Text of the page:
GIGABYTE's new GA-Z68XP-UD3 a good budget choice

GIGABYTE's new GA-Z68XP-UD3 a good budget choice
Rating
Overall:

A nice bit of kit for a budget machine.

Price
Price: $155
> Pricing info
Specs
Socket 1155; Z68 chipset; ATX form factor; 2 x PCI-e x16 (1 x 16x, 1 x 8x electrically); 2 x PCI-e 1x; 2 x PCI; 4 x SATA2, 4 x SATA3; DDR3-2133

Review: Ready for a boost? GIGABYTE's new Z68 board is a great option for those looking for tighter SSD integration.

 

Solid state is a big selling point in the current computing market. Motherboard manufacturers are known to flaunt the inclusion of solid state capacitors (to the applause of bloated and blown cap victims, no doubt), while solid state drives are making a sizable splash when it comes to storage. So what happens when you combine the two into the one product? You get something like this - an mSATA equipped motherboard where an SSD can be directly connected, flush with the board surface. It's a crazy mutation which requires the type of SSD you'll typically obtain from purchasing a fancy Ultrabook. So why have an SSD connected directly to the motherboard itself? Why, Smart Response, of course!

The Z68 chipset allows for the combined operation of SSDs and HDDs via Smart Response Technology (SRT). This leverages the fast access, write, and read speeds of SSDs whilst maintaining the cheap storage of traditional HDDs. The way this works is by caching frequently accessed data to the SSD for quick retrieval. Intel's Rapid Storage driver does all the heavy lifting, slowly learning what to cache to achieve optimal performance for a given users behaviours. Intel isn't the first to implement this, most users will probably recall the Windows ReadyBoost feature in Vista, which made use of spare thumb drives. Seagate and SilverStone (to name a couple) have their own solutions, too.

Although SRT isn't technically implemented in hardware, only the Z68 chip can make use of it. GIGABYTE went further to add an mSATA slot, but this is a convenience feature rather than a necessity (a standard SATA SSD drive will do just as nicely). In fact, using the mSATA slot disables one of the standard SATA ports, so it's just a different form factor option.

Visually, this motherboard resembles the blue style of GIGABYTEs older products, with grey low profile heatsinks. We noticed a fair amount of looseness to the MOSFET heatsink which was a tad worrying, but this didn't appear to affect our overclocking attempt. In fact, we were pleasantly surprised at how far we got!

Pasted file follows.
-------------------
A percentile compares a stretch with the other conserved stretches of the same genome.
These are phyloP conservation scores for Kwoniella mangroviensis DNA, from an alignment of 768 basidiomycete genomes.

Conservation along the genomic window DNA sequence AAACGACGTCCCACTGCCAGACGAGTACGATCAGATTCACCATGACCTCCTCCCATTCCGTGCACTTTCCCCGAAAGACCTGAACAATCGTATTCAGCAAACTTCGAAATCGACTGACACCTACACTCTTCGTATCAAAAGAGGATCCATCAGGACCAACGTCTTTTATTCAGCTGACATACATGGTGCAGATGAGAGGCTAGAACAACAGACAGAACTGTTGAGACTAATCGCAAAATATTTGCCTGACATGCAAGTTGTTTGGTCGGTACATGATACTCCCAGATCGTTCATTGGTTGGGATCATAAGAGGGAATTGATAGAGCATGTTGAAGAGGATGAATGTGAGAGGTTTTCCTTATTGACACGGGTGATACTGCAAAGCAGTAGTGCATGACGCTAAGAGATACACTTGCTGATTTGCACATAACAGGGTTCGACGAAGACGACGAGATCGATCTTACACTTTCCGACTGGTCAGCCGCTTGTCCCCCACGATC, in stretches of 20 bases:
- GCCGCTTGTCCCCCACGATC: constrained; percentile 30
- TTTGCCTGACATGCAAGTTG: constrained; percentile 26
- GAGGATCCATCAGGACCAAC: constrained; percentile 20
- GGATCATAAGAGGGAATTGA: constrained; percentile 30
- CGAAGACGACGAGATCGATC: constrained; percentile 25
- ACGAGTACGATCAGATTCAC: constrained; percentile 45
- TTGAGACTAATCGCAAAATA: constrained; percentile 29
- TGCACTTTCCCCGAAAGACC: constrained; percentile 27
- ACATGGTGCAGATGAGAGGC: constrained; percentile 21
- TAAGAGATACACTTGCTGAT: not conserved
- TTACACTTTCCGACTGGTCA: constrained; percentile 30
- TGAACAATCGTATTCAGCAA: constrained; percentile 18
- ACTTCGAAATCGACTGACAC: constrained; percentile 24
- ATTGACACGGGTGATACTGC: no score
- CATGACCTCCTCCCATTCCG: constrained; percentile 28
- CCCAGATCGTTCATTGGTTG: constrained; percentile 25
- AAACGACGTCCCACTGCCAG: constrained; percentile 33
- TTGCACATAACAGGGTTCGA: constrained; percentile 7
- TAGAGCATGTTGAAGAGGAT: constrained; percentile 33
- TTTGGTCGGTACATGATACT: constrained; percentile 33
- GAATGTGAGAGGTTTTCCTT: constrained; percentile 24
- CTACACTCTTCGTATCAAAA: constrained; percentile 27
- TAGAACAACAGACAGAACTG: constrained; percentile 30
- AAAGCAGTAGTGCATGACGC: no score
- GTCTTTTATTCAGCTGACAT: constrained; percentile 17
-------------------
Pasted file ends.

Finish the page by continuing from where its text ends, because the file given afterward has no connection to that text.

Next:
Several months of playing with Sandy Bridge based motherboards means there's no mucking around when it comes to trying an overclock - we go straight to 5GHz and work up. Disabling power saving, increasing the over current protection, and enabling PLL overvoltage tend to do the trick without much tweaking. 5.0GHz on the CPU at 1.45v and level 7 LLC was what was required to maintain stability when running Prime95. We pushed on and achieved 5.1GHz with a small bump to core voltage (1.47v), and then finally hit our maximum clock rate at 5.125GHz. Memory wise, we managed 1867MHz @ 9-8-9-21-T1.

The Realtek ALC889 audio codec powers the 7.1 channel output on the I/O panel, alongside an optical S/PDIF out connector, a combined PS/2 KB/M port, 8 x USB2.0 and 2 x USB 3.0 ports, a HDMI port (for when using integrated graphics), FireWire and a 1Gb/s LAN port.

There's not much bundled with this board, apart from the usual manuals/drivers and SLI bridge. If you want an SSD as part of the package, the similarly named GA-Z68XP-UD3-iSSD provides just that - a fast 20GB Intel SLC SSD.

Using this motherboard for a benchmarking rig isn't ideal. There's no tweaking functionality, debugging displays, or even power buttons. Shorting pins is the way to go. That being said, this motherboard is clearly aimed at the budget market, even if it does do well in benchmarks.

We're impressed with the overclock budget boards can achieve, particularly with this unique approach GIGABYTE have taken. CPU speed is often sufficient for most people with or without overclocking, so it's nice to see GIGABYTE attempting to assist with alleviating the worst bottleneck in modern computing  - the HDD. At the very least, if you have a spare mSATA drive lying around from a retired device, you can give it a second lease at life.


Intel 2600K

51 x 100.2; DDR3-1867; 9-8-9-21-T1

40 x 100; DDR3-1867; 9-8-9-21-T1

50 x 100; DDR3-1867; 9-9-9-24-T1

PiFast

14.51s

18.36s

14.81s

wPrime 32M - single thread

27.41s

34.927s

28s

wPrime 32M – multi-thread

6.928s (3.96x efficiency)

8.831s (3.96x efficiency)

7.098s (3.94x efficiency)

CineBench R10 64bit - single thread

8518

6728

8268

CineBench R10 64bit - multi-thread

30109  (3.53x efficiency)

23918 (3.55x efficiency)

29564 (3.58x efficiency)

Everest Read

22870MB/s

21630MB/s

22689MB/s

Everest Write

25270MB/s

20616MB/s

24774MB/s

Everest Latency

39ns

41.1ns

39.4ns

 

See more about:  gigabyte  |  gaz68xpud3  |  motherboard  |  overclocking  |  pc  |  hardware  |  review
 
 

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